Four of the Lancasters that flew with 576 squadron managed to survive one hundred operations or more:

No. 576 Squadron RAF aircraft with the most number of operations, data from[9]
Serial no. Name Operations Call-sign Fate Remarks
ED888 "Mike Squared" 140 UL-V2, UL-M2 Struck off charge, 8 January 1947 Flew 140 missions in total, initially with No. 103 Squadron RAF from April 1943, and then with 576 Squadron. The aircraft was returned to 103 Squadron when 576 moved to RAF Fiskerton and was re-coded PM-M2. This is the code which she is traditionally shown in, however most of her 140 operations were flown while at 576 Squadron.[10][11]
ME801 "Nan" 114 UL-C2, UL-N2 Struck off charge, 16 October 1945 [12]
LM594 "A Able" 104 UL-G2, UL-A2 Struck off charge, 13 February 1947 [13]
LM227 "Item" 100 UL-I2 Struck off charge, 16 October 1945 [14]

Squadron bases

Bases and airfields used by no. 576 Squadron, data from[3][8][15]
From To Base
25 November 1943 31 October 1944 RAF Elsham Wolds, Lincolnshire
31 October 1944 13 September 1945 RAF Fiskerton, Lincolnshire

References

Notes

  1. ^ Delve 1994, pp. 68, 77.
  2. ^ a b Moyes 1976, p. 269.
  3. ^ a b c d Halley 1988, p. 413.
  4. ^ Bowyer and Rawlings 1979, p. 101.
  5. ^ Flintham and Thomas 2003, p. 109.
  6. ^ a b c Moyes 1976, p. 270.
  7. ^ Falconer 2003, p. 256.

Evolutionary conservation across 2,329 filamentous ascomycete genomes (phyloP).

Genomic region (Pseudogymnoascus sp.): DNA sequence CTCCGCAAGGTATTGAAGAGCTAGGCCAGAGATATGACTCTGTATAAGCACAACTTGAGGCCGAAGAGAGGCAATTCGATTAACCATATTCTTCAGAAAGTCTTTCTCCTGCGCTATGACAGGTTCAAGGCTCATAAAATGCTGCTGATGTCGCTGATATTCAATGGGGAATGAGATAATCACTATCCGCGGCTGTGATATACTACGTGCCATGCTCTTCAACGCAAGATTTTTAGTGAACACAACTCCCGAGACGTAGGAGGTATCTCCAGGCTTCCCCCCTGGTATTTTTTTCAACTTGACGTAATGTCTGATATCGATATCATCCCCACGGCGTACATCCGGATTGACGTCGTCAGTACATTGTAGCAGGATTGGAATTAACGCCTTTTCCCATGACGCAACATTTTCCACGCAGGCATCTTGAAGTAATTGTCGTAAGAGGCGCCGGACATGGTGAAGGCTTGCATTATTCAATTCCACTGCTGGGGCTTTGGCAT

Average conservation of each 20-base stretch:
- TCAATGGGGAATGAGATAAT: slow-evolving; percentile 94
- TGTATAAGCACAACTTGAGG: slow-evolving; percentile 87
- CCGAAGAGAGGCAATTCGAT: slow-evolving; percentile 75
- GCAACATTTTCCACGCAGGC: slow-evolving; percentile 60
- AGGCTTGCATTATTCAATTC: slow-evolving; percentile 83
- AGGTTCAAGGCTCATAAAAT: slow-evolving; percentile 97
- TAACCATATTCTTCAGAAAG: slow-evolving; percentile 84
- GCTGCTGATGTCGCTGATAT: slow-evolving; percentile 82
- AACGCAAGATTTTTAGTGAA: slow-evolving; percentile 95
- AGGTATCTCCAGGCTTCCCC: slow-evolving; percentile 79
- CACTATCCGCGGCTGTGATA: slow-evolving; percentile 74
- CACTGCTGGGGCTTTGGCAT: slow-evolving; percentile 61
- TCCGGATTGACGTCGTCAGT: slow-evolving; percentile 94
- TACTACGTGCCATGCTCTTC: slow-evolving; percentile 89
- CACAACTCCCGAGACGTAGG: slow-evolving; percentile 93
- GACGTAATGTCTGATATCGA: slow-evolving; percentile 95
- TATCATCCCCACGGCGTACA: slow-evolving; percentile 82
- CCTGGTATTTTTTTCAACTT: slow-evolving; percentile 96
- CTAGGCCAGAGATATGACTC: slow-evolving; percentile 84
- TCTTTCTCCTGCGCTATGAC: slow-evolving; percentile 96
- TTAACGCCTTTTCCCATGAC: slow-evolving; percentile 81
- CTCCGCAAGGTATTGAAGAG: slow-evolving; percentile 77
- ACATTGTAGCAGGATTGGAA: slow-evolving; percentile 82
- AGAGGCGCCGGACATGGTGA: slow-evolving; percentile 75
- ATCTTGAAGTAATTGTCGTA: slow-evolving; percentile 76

8. ^ a b Jefford 2001, p. 98.
  9. ^ Moyes 1976, p. 362.
  10. ^ "ED888 'Mother'/'Mike Squared'". Build the Lancaster. Hachette Partworks. 2011.
  11. ^ Franks 1994, pp. 72–78.
  12. ^ Franks 1994, pp. 154–158.
  13. ^ Franks 1994, pp. 141–144.
  14. ^ Franks 1994, pp. 130–134.
  15. ^ Moyes 1976, pp. 269–270.

Bibliography

  • Bowyer, Michael J.F.; John D.R. Rawlings (1979). Squadron Codes, 1937–56. Cambridge, UK: Patrick Stephens Ltd. ISBN 0-85059-364-6.
  • Delve, Ken (1994). The Source Book of the RAF. Shrewsbury, Shropshire, UK: Airlife Publishing. ISBN 1-85310-451-5.
  • Flintham, Vic; Andrew Thomas (2003). Combat Codes: A full explanation and listing of British, Commonwealth and Allied air force unit codes since 1938. Shrewsbury, Shropshire, UK: Airlife Publishing Ltd. ISBN 1-84037-281-8.
  • Franks, Norman (1994). Claims to Fame: The Lancaster. London: Arms and Armour Press. ISBN 1-85409-220-0.
  • Halley, James J. (1988). The Squadrons of the Royal Air Force & Commonwealth, 1918–1988. Tonbridge, Kent, UK: Air-Britain (Historians) Ltd. ISBN 0-85130-164-9.
  • Falconer, Jonathan (2003). Bomber Command Handbook 1939–1945. Stroud, England: Sutton Publishing. ISBN 0-7509-3171-X.
  • Jefford, Wing Commander C.G. (2001). RAF Squadrons, a Comprehensive record of the Movement and Equipment of all RAF Squadrons and their Antecedents since 1912. Shrewsbury, Shropshire, UK: Airlife Publishing Ltd. ISBN 1-85310-053-6.
  • Moyes, Philip J.R. (1976). Bomber Squadrons of the RAF and their Aircraft. London: Macdonald and Jane's (Publishers) Ltd. ISBN 0-354-01027-1.

External links

This page was last edited on 18 January 2019, at 04:47